It will be interesting if they actually now have pace and reliability both, but I don’t look forward to the Mac bashing that has already started and will only continue. People so easily and conveniently will forget that Mac had to make a decision back when things were truly desperate, which Hartley acknowledges Honda still is. Somehow Mac are already being seen to be failures for not having a crystal ball, just from vague testing info that does not equate to racing in anger in the heat.

  2. Is Hartley saying that Honda delivered in terms that the engine is as powerful or more powerful than what he had last year?

    If that is what he means then that is quite the statement.

    1. It’s difficult to tell what he means. They had to run the Renault PU turned down towards the end of the year to end their reliability issues – Hartley turned up in the middle of all that, so he’s probably used to less power!

  3. A new combustion process has also been rumoured, alongside changes to the fuel from new supplier Exxon Mobil.

    I think Redbull already in join development of Honda PU via ExxonMobil. The divorce is imminent. I just didn’t know what would they call their team in 2019. Red Bull Aston Martin Honda TAG Formula One Racing?

    1. Sounds like a name Microsoft would come up with!

    2. @ruliemaulana I really would’ve loved a Red Bull-TAG Heuer going up against a McLaren-TAG

  4. Toro Rosso – Honda is by far the most interesting car to watch at Melbourne, if not this season. I think the high milage achieved in the pre-season testing (even if it did involve regular changes in the engines) will have been a huge moral booster.

    1. @drycrust actually I haven’t seen any infos about teams changing engines except from McLaren. Have you got some infos? Or does anyone know how many engines each team used?

      1. @spoutnik From what I have read and remember, Honda used 3 engines in test 1 and only 1 in test 2.

        1. @ijw1
          Actually, Honda used five engines. Which looks very strange at least. Why use so many engines? You can’t really test them on track: it was very cold, so you can’t know for sure if, for example, cooling was all right.

          1. Speculating, of course, but if they’re prepared to spend the money to build them and then take them apart, it would give them the ability to test a series of concepts and then evaluate them all in terms of internal wear, seal quality, etc.

            And I imagine much more detailed forensic data can be obtained by having the whole engine to analyse instead of just parts or samples of oil, etc.

          2. According to AMUS, Honda used three engines in the first week to test different specifications. And then they used the most promising one of them in week 2.

          3. @jw1
            To check, was that five individual PUs, or swapping a couple out & back in five times?

      2. @spoutnik I too hadn’t seen anything myself, but saw comments made by others regarding this, and thought it was probably true. One important point is the engines were kept within their Mean Time To Failure time.

  5. Didn’t Honda set-up in Red Bull’s home Town a couple of years ago?

    1. Big Joe, There is a Honda / Mugen engine facility in Milton Keynes. Obviously, I can’t tell you what they do in there, but it was opened at about the same time as Honda started making F1 engines for Maclaren. Draw your own conclusions…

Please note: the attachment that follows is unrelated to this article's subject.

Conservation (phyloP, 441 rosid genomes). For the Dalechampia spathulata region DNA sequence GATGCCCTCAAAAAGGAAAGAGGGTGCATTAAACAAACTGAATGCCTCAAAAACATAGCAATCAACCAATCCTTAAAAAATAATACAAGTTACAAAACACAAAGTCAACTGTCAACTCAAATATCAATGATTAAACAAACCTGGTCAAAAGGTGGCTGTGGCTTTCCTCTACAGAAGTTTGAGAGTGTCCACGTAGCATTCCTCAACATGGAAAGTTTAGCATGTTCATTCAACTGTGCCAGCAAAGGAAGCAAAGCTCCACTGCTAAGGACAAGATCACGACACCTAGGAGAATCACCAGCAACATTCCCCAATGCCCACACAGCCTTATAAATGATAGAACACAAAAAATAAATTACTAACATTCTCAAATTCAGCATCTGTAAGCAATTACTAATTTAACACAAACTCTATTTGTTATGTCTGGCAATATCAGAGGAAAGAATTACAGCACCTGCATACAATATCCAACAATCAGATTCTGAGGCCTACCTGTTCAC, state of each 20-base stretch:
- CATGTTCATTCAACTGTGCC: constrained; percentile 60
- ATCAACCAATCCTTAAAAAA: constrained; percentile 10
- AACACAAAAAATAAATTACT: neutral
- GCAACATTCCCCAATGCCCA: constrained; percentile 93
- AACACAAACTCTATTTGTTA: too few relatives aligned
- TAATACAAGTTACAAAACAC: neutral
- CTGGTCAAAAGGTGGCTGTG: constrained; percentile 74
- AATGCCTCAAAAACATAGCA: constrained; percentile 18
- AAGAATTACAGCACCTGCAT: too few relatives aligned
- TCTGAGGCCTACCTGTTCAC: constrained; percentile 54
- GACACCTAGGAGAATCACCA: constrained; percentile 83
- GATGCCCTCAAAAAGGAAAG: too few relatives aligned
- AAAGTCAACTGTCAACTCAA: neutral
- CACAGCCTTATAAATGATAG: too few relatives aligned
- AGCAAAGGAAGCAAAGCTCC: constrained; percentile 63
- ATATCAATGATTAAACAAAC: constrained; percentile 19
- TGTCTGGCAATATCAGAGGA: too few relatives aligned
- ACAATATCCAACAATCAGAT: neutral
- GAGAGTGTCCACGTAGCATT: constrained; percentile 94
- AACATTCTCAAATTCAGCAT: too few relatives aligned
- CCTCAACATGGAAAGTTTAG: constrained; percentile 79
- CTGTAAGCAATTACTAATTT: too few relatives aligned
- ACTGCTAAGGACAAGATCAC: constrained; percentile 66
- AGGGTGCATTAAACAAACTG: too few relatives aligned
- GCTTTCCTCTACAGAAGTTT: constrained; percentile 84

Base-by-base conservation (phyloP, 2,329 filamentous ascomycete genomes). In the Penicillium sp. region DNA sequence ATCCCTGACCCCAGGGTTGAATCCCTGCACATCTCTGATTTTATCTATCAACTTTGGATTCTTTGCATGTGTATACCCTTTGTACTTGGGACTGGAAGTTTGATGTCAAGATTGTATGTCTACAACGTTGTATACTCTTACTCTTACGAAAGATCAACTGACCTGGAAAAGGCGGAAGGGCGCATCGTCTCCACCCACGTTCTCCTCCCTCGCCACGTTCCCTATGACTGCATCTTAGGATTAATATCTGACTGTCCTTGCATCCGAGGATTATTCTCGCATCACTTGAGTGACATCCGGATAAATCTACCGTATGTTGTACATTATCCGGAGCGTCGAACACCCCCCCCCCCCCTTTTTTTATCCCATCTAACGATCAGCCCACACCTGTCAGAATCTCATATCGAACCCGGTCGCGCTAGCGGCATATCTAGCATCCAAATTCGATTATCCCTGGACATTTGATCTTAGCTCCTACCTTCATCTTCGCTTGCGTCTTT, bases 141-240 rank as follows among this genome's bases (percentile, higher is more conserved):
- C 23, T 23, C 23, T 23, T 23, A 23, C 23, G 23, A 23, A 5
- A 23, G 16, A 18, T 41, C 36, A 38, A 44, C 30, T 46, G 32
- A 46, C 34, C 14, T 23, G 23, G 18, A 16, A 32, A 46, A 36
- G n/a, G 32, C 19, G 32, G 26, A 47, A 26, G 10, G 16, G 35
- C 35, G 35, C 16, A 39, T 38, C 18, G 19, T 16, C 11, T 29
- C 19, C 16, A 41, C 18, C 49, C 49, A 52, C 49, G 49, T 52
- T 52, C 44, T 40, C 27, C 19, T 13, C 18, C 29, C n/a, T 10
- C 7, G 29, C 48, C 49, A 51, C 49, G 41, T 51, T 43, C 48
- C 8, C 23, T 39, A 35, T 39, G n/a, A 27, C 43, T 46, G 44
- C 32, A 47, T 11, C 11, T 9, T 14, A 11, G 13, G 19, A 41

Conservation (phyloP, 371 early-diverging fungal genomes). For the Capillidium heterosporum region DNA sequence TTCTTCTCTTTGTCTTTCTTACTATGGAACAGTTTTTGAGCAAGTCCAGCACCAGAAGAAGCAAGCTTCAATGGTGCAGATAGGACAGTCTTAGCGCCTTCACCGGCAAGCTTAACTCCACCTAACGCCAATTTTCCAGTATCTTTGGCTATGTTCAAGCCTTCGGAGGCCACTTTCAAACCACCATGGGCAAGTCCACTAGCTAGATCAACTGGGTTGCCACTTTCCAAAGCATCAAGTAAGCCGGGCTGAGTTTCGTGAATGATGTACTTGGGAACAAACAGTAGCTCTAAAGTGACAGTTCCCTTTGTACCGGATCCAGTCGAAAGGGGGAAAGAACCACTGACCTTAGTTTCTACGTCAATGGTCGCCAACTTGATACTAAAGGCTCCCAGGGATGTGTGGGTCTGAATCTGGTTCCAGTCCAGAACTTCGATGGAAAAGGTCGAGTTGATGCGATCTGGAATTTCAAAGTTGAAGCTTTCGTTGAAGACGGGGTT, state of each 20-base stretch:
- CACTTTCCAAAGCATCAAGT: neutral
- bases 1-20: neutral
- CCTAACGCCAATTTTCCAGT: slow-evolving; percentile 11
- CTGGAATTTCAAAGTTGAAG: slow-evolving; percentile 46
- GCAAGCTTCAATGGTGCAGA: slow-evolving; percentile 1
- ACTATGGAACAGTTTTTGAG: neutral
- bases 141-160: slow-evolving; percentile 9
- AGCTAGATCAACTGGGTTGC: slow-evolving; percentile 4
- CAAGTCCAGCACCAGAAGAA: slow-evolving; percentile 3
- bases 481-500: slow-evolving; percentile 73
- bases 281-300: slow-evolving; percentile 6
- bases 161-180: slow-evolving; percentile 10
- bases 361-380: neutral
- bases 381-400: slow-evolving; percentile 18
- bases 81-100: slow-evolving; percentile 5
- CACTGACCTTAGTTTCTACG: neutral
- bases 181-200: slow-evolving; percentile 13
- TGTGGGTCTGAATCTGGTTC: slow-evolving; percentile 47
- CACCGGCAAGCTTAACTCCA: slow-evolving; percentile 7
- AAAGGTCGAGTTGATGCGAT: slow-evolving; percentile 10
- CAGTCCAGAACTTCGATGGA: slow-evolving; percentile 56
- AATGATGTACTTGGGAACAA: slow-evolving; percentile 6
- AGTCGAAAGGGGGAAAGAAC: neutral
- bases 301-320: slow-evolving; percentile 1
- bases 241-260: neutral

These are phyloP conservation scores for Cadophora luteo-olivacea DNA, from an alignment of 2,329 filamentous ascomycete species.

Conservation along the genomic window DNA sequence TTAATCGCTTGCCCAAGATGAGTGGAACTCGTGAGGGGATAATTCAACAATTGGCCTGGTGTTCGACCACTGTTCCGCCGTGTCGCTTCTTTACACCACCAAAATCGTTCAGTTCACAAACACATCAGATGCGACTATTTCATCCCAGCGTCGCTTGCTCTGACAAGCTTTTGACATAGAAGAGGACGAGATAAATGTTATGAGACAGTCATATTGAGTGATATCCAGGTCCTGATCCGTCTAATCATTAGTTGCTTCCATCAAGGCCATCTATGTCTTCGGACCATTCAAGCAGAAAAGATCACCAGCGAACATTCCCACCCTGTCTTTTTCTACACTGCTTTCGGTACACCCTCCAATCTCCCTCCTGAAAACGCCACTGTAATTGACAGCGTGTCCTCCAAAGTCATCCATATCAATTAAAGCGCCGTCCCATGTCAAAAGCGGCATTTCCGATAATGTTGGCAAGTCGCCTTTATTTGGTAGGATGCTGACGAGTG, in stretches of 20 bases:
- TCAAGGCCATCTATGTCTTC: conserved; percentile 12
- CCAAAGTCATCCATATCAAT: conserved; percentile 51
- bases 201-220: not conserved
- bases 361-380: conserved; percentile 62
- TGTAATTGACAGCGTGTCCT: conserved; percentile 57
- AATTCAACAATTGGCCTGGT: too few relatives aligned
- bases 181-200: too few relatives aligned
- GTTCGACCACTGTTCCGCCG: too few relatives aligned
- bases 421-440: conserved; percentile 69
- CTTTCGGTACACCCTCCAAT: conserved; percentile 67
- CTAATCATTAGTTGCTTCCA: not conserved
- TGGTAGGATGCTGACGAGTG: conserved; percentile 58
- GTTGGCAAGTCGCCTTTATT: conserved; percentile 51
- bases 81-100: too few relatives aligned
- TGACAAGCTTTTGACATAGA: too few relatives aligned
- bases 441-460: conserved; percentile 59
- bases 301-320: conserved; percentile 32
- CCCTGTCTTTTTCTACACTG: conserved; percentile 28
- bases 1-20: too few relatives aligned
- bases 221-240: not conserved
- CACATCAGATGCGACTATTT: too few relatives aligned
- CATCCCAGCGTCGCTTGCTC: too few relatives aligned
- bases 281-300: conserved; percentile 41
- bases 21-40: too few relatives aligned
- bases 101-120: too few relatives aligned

6. Article description: “car ran well interesting.”

    It was well interesting, but I think your computer might’ve misheard you, @keithcollantine

  7. OmarRoncal - Go Seb!!! (@)
    11th March 2018, 19:46

    I think that even if Honda doesn’t deliver as much power as the other engines, building up in reliability is a good way to fish some points. Races are long, and if Toro Rosso drivers stay out of first-lap carnages and crashes mid-race, they can get those points by finishing, no matter if it’s a couple of laps down. I see Toro Rosso more promising than Haas (yes, I know Haas achieved one of the best lap times, but on hypersofts), and this year Force Indias seem to have gone backwards (based only on the tests). So Toro Rosso has a good chance to recover from last year.

    1. I’m sure Honda have improved on their reliability, partly of course, because Toro Rosso are not the kind of team to really push the boundaries on packaging and cooling. Regarding performance, I also think they’ve made some progress in their straight line speed. But, let’s not forget that they made similar gains in 2016. Reliability was improved and performance was slightly better as well. It’s in no way a guarantee that things are upward and onward at Honda.

      I think for a team with Toro Rosso’s ambitions, Honda might actually be a good fit. Both will revel in the glory of being consistent midfielders, but if Red Bull were to ever switch to Honda power, I can’t see the situation being any different than it was with McLaren.

      1. Interesting point of view… Well if Honda deliver reliable PU this season then they have to focus only on performance in the next year and that means… When Red Bull switch in 2019 to better, improved Honda engine… Then there is high possibility we will be witnesses of something spectacular like McLaren Honda many years ago with Ayrton Senna behind the wheel. With only small difference – Max Verstappen :)

  8. If they would really go to Honda, they might keep the TAG Engine branding and also Aston Martin as Honda and Aston is not really a direct competition with each other, no different in using Renaul with Aston Martin sponsor